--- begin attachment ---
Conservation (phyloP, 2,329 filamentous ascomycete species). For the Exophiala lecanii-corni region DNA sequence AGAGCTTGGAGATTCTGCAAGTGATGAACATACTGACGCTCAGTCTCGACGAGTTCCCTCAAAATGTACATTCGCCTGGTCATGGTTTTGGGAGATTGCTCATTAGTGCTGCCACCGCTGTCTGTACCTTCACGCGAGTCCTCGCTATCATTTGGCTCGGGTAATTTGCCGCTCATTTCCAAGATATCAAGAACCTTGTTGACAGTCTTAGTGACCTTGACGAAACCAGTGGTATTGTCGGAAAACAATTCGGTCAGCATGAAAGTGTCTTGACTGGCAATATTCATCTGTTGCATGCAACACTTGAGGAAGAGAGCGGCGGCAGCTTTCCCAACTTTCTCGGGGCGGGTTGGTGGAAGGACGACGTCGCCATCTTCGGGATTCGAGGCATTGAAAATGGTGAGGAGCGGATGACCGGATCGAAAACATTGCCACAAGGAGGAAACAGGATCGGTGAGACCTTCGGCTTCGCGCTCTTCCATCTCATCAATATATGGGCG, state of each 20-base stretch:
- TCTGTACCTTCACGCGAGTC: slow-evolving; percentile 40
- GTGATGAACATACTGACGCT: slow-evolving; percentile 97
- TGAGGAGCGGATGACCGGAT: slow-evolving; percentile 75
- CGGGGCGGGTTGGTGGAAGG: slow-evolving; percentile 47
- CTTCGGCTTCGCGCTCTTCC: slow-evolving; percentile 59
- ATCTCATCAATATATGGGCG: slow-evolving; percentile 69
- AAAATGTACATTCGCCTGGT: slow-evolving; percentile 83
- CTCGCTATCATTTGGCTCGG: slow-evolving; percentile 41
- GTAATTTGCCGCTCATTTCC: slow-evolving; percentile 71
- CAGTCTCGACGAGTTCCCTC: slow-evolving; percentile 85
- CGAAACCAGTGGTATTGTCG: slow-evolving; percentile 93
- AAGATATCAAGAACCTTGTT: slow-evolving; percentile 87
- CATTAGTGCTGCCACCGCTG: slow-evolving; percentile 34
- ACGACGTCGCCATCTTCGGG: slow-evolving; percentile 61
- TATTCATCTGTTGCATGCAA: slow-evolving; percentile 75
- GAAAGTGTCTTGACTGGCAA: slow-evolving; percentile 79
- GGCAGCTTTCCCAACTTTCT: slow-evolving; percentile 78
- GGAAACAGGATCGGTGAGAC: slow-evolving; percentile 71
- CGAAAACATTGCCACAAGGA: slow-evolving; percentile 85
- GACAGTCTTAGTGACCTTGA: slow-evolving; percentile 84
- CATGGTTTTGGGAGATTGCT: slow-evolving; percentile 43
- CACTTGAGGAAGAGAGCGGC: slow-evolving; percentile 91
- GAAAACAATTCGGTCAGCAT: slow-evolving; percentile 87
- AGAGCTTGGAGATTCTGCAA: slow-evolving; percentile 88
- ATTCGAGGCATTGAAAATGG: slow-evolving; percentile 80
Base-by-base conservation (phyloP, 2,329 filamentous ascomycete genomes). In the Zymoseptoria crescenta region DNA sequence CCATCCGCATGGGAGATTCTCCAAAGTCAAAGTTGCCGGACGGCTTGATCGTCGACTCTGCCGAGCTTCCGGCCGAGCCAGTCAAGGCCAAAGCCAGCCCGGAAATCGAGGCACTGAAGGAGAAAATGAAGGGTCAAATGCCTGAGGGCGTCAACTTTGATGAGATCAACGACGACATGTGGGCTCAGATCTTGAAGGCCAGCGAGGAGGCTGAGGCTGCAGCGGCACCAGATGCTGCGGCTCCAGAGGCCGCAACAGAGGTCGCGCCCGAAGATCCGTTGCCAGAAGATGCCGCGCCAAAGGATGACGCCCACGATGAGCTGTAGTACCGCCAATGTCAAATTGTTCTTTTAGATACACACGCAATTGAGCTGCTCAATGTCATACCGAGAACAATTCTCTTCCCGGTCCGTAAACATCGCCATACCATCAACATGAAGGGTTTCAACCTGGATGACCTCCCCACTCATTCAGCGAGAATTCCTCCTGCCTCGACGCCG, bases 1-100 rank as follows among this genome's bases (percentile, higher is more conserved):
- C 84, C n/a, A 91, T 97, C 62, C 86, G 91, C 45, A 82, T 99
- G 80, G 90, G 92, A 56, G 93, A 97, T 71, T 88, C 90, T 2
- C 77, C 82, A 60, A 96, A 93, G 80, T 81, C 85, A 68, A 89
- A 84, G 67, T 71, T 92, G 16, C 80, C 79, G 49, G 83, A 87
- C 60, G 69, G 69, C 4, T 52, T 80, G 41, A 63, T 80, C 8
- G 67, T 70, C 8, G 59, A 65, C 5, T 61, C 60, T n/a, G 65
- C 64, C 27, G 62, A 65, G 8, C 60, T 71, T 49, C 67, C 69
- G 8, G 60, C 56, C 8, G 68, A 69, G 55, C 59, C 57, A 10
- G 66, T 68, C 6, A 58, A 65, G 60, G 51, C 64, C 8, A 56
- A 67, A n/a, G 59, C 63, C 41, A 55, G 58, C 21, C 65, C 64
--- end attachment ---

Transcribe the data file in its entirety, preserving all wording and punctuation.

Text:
Conservation (phyloP, 2,329 filamentous ascomycete species). For the Exophiala lecanii-corni region DNA sequence AGAGCTTGGAGATTCTGCAAGTGATGAACATACTGACGCTCAGTCTCGACGAGTTCCCTCAAAATGTACATTCGCCTGGTCATGGTTTTGGGAGATTGCTCATTAGTGCTGCCACCGCTGTCTGTACCTTCACGCGAGTCCTCGCTATCATTTGGCTCGGGTAATTTGCCGCTCATTTCCAAGATATCAAGAACCTTGTTGACAGTCTTAGTGACCTTGACGAAACCAGTGGTATTGTCGGAAAACAATTCGGTCAGCATGAAAGTGTCTTGACTGGCAATATTCATCTGTTGCATGCAACACTTGAGGAAGAGAGCGGCGGCAGCTTTCCCAACTTTCTCGGGGCGGGTTGGTGGAAGGACGACGTCGCCATCTTCGGGATTCGAGGCATTGAAAATGGTGAGGAGCGGATGACCGGATCGAAAACATTGCCACAAGGAGGAAACAGGATCGGTGAGACCTTCGGCTTCGCGCTCTTCCATCTCATCAATATATGGGCG, state of each 20-base stretch:
- TCTGTACCTTCACGCGAGTC: slow-evolving; percentile 40
- GTGATGAACATACTGACGCT: slow-evolving; percentile 97
- TGAGGAGCGGATGACCGGAT: slow-evolving; percentile 75
- CGGGGCGGGTTGGTGGAAGG: slow-evolving; percentile 47
- CTTCGGCTTCGCGCTCTTCC: slow-evolving; percentile 59
- ATCTCATCAATATATGGGCG: slow-evolving; percentile 69
- AAAATGTACATTCGCCTGGT: slow-evolving; percentile 83
- CTCGCTATCATTTGGCTCGG: slow-evolving; percentile 41
- GTAATTTGCCGCTCATTTCC: slow-evolving; percentile 71
- CAGTCTCGACGAGTTCCCTC: slow-evolving; percentile 85
- CGAAACCAGTGGTATTGTCG: slow-evolving; percentile 93
- AAGATATCAAGAACCTTGTT: slow-evolving; percentile 87
- CATTAGTGCTGCCACCGCTG: slow-evolving; percentile 34
- ACGACGTCGCCATCTTCGGG: slow-evolving; percentile 61
- TATTCATCTGTTGCATGCAA: slow-evolving; percentile 75
- GAAAGTGTCTTGACTGGCAA: slow-evolving; percentile 79
- GGCAGCTTTCCCAACTTTCT: slow-evolving; percentile 78
- GGAAACAGGATCGGTGAGAC: slow-evolving; percentile 71
- CGAAAACATTGCCACAAGGA: slow-evolving; percentile 85
- GACAGTCTTAGTGACCTTGA: slow-evolving; percentile 84
- CATGGTTTTGGGAGATTGCT: slow-evolving; percentile 43
- CACTTGAGGAAGAGAGCGGC: slow-evolving; percentile 91
- GAAAACAATTCGGTCAGCAT: slow-evolving; percentile 87
- AGAGCTTGGAGATTCTGCAA: slow-evolving; percentile 88
- ATTCGAGGCATTGAAAATGG: slow-evolving; percentile 80
Base-by-base conservation (phyloP, 2,329 filamentous ascomycete genomes). In the Zymoseptoria crescenta region DNA sequence CCATCCGCATGGGAGATTCTCCAAAGTCAAAGTTGCCGGACGGCTTGATCGTCGACTCTGCCGAGCTTCCGGCCGAGCCAGTCAAGGCCAAAGCCAGCCCGGAAATCGAGGCACTGAAGGAGAAAATGAAGGGTCAAATGCCTGAGGGCGTCAACTTTGATGAGATCAACGACGACATGTGGGCTCAGATCTTGAAGGCCAGCGAGGAGGCTGAGGCTGCAGCGGCACCAGATGCTGCGGCTCCAGAGGCCGCAACAGAGGTCGCGCCCGAAGATCCGTTGCCAGAAGATGCCGCGCCAAAGGATGACGCCCACGATGAGCTGTAGTACCGCCAATGTCAAATTGTTCTTTTAGATACACACGCAATTGAGCTGCTCAATGTCATACCGAGAACAATTCTCTTCCCGGTCCGTAAACATCGCCATACCATCAACATGAAGGGTTTCAACCTGGATGACCTCCCCACTCATTCAGCGAGAATTCCTCCTGCCTCGACGCCG, bases 1-100 rank as follows among this genome's bases (percentile, higher is more conserved):
- C 84, C n/a, A 91, T 97, C 62, C 86, G 91, C 45, A 82, T 99
- G 80, G 90, G 92, A 56, G 93, A 97, T 71, T 88, C 90, T 2
- C 77, C 82, A 60, A 96, A 93, G 80, T 81, C 85, A 68, A 89
- A 84, G 67, T 71, T 92, G 16, C 80, C 79, G 49, G 83, A 87
- C 60, G 69, G 69, C 4, T 52, T 80, G 41, A 63, T 80, C 8
- G 67, T 70, C 8, G 59, A 65, C 5, T 61, C 60, T n/a, G 65
- C 64, C 27, G 62, A 65, G 8, C 60, T 71, T 49, C 67, C 69
- G 8, G 60, C 56, C 8, G 68, A 69, G 55, C 59, C 57, A 10
- G 66, T 68, C 6, A 58, A 65, G 60, G 51, C 64, C 8, A 56
- A 67, A n/a, G 59, C 63, C 41, A 55, G 58, C 21, C 65, C 64